From the beginning of the Administration, the President has made it clear that cybersecurity is one of the most important challenges we face as a Nation. It is also an ever-growing and constantly changing challenge. For years, whenever I’ve spoken with private and public sector leaders, I’ve regularly asked them how much time they spend on cyber and related issues. And each year, the answers have been a higher proportion of their time than the year before. Today, any responsible leader of an organization – public or private sector – is dedicating significant attention and resources to addressing evolving cyber threats. And for good reason.
Malicious actors take advantage of relatively inexpensive and easily accessible tools to attack systems and infrastructure – targeting applications and computing environments that weren’t designed to withstand the diversity and severity of the cyber threats we face today. Nowhere is this problem more acute than in government, where antiquated systems and processes are still pervasive. That is why the Administration is executing a broad strategy to enhance the Federal Government’s cybersecurity, including both our defensive and offensive capabilities, to tackle today’s increasingly sophisticated cyber actors. Since 2009, the Administration has shifted the paradigm of how our government views the defense of its networks: Directing a comprehensive Cyberspace Policy Review in order to assess U.S. policies and structures for cybersecurity; Making cybersecurity one of the Administration’s first cross-agency priority management goals; Leveraging cutting edge tools like the Department of Homeland Security’s (DHS) EINSTEIN and Continuous Diagnostics & Mitigation (CDM) program; and, Proposing commonsense legislation that enhances information sharing and establishes data breach standards while also protecting the personal data and privacy of citizens.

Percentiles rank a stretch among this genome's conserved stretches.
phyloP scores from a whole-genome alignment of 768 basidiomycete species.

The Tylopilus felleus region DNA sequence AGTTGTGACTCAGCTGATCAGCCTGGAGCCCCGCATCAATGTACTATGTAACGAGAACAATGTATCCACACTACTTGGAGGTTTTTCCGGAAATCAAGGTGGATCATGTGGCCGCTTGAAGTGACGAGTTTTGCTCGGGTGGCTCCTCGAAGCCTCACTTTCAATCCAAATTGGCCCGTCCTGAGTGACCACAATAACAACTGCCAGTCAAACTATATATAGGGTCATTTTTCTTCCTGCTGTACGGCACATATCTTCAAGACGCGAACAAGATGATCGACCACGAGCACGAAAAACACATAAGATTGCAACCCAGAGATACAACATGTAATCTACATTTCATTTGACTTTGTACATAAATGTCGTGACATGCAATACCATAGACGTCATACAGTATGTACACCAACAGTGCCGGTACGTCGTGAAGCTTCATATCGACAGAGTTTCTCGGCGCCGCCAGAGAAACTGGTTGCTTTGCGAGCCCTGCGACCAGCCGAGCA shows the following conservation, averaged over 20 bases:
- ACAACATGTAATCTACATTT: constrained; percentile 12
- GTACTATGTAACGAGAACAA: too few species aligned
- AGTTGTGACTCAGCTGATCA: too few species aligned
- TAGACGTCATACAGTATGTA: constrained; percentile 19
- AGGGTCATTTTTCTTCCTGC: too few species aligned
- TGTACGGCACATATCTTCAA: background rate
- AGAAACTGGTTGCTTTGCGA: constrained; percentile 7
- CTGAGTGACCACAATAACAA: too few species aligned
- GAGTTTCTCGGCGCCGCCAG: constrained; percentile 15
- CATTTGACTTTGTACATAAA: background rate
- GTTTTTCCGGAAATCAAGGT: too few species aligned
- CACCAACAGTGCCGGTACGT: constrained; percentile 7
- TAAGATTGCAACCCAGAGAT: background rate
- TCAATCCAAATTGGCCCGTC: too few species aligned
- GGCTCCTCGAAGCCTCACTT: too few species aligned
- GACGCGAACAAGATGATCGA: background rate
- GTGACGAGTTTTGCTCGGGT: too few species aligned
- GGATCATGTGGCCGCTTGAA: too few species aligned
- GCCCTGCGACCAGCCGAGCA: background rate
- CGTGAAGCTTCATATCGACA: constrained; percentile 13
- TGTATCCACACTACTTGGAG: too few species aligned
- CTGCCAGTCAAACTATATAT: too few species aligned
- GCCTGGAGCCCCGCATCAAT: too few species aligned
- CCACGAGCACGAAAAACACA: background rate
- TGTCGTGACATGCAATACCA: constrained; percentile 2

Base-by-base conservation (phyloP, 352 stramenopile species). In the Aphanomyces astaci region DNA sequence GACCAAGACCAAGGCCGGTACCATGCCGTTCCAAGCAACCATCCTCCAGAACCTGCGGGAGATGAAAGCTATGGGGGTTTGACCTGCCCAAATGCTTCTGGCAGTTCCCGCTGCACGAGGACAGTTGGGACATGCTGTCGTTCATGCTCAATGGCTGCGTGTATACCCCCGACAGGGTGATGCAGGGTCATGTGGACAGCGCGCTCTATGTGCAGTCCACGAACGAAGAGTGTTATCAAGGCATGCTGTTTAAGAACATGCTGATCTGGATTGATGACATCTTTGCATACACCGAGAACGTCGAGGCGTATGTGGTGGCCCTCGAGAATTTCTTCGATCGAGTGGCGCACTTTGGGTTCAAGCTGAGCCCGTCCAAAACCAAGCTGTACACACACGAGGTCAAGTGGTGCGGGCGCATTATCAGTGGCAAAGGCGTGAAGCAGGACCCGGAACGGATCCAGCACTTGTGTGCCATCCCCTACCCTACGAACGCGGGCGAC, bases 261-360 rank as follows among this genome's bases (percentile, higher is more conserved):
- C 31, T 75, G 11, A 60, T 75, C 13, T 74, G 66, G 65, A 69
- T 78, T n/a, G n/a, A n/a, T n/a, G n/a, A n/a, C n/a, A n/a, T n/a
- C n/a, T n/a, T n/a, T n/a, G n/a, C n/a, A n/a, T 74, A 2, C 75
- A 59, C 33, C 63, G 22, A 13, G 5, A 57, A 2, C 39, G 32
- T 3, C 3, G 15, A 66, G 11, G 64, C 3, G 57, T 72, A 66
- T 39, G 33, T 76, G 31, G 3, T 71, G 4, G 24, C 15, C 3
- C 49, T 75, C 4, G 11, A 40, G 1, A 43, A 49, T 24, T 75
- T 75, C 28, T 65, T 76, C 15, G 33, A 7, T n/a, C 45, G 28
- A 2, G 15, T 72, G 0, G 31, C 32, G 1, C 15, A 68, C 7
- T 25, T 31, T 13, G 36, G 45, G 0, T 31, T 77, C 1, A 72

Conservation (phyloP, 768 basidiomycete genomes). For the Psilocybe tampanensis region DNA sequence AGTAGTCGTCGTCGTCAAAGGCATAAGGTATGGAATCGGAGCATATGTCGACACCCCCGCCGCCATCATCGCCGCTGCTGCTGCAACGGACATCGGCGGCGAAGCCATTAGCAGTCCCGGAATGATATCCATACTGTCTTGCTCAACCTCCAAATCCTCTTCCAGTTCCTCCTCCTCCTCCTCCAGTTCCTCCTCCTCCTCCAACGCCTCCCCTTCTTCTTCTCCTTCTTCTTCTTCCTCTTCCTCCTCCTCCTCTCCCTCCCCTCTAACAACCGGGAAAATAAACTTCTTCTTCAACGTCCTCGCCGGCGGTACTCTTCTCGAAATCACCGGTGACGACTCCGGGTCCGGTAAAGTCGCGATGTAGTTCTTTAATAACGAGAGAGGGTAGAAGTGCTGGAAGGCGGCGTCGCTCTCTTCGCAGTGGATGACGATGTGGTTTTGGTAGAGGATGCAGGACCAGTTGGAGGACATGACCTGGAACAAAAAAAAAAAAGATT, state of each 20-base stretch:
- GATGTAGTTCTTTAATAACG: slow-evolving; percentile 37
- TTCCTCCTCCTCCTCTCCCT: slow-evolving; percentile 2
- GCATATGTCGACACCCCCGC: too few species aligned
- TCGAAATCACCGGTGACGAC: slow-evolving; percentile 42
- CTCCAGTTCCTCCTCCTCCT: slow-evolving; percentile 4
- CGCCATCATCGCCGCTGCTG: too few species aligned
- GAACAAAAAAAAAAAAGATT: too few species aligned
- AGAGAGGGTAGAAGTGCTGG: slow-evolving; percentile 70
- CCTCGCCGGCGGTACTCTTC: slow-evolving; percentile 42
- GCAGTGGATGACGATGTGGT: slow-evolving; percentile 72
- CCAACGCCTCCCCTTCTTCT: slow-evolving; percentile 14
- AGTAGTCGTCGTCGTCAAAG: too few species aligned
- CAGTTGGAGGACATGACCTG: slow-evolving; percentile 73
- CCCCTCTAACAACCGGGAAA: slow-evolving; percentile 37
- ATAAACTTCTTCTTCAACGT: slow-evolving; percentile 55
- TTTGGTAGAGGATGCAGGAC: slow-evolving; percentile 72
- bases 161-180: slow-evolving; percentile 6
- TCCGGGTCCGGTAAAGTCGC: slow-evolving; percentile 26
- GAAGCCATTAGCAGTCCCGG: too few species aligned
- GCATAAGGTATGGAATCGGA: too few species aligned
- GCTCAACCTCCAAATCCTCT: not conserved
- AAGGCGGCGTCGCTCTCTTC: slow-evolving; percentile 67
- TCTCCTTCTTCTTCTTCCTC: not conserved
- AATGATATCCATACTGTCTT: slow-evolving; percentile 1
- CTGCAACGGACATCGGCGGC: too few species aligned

Last month, the Office of Management and Budget (OMB) launched a 30-day Cybersecurity Sprint to assess and improve the health of all Federal assets and networks, both civilian and military. As part of the Sprint, OMB directed agencies to further protect Federal information, improve the resilience of our networks, and report on their successes and challenges. Agencies were instructed to immediately patch critical vulnerabilities, review and tightly limit the number of privileged users with access to authorized systems, and dramatically accelerate the use of strong authentication, especially for privileged users. All of these actions reduce the risk of adversaries penetrating Federal networks.
One of the most significant steps any organization can take to reduce the risk of adversaries penetrating networks and systems is requiring the use of a hardware-based Personal Identity Verification (PIV) card or an alternative form of strong authentication. Over the course of the Sprint, agencies made significant progress in this area: Federal Civilian agencies increased their use of strong authentication for privileged and unprivileged users from 42 percent to 72 percent – an increase of 30 percent since agencies last reported their quarterly data on Performance.gov. (see below) Specifically, Federal civilian agencies increased their use of strong authentication for privileged users from 33 percent to nearly 75 percent – an increase of more than 40 percent since agencies last reported their quarterly data on Performance.gov. Thirteen agencies, or more than half of the largest agencies – including the Departments of Transportation, Veterans Affairs, and the Interior – have implemented the same level of strong authentication for nearly 95 percent of their privileged users.
Since 2011, Federal agencies have made publicly available on Performance.gov their quarterly progress on meeting the Administration’s cybersecurity cross-agency priority (CAP) goals, including their progress on implementing strong authentication. Here’s how the Cybersecurity Sprint compared against previous quarterly performance metrics on implementing strong authentication.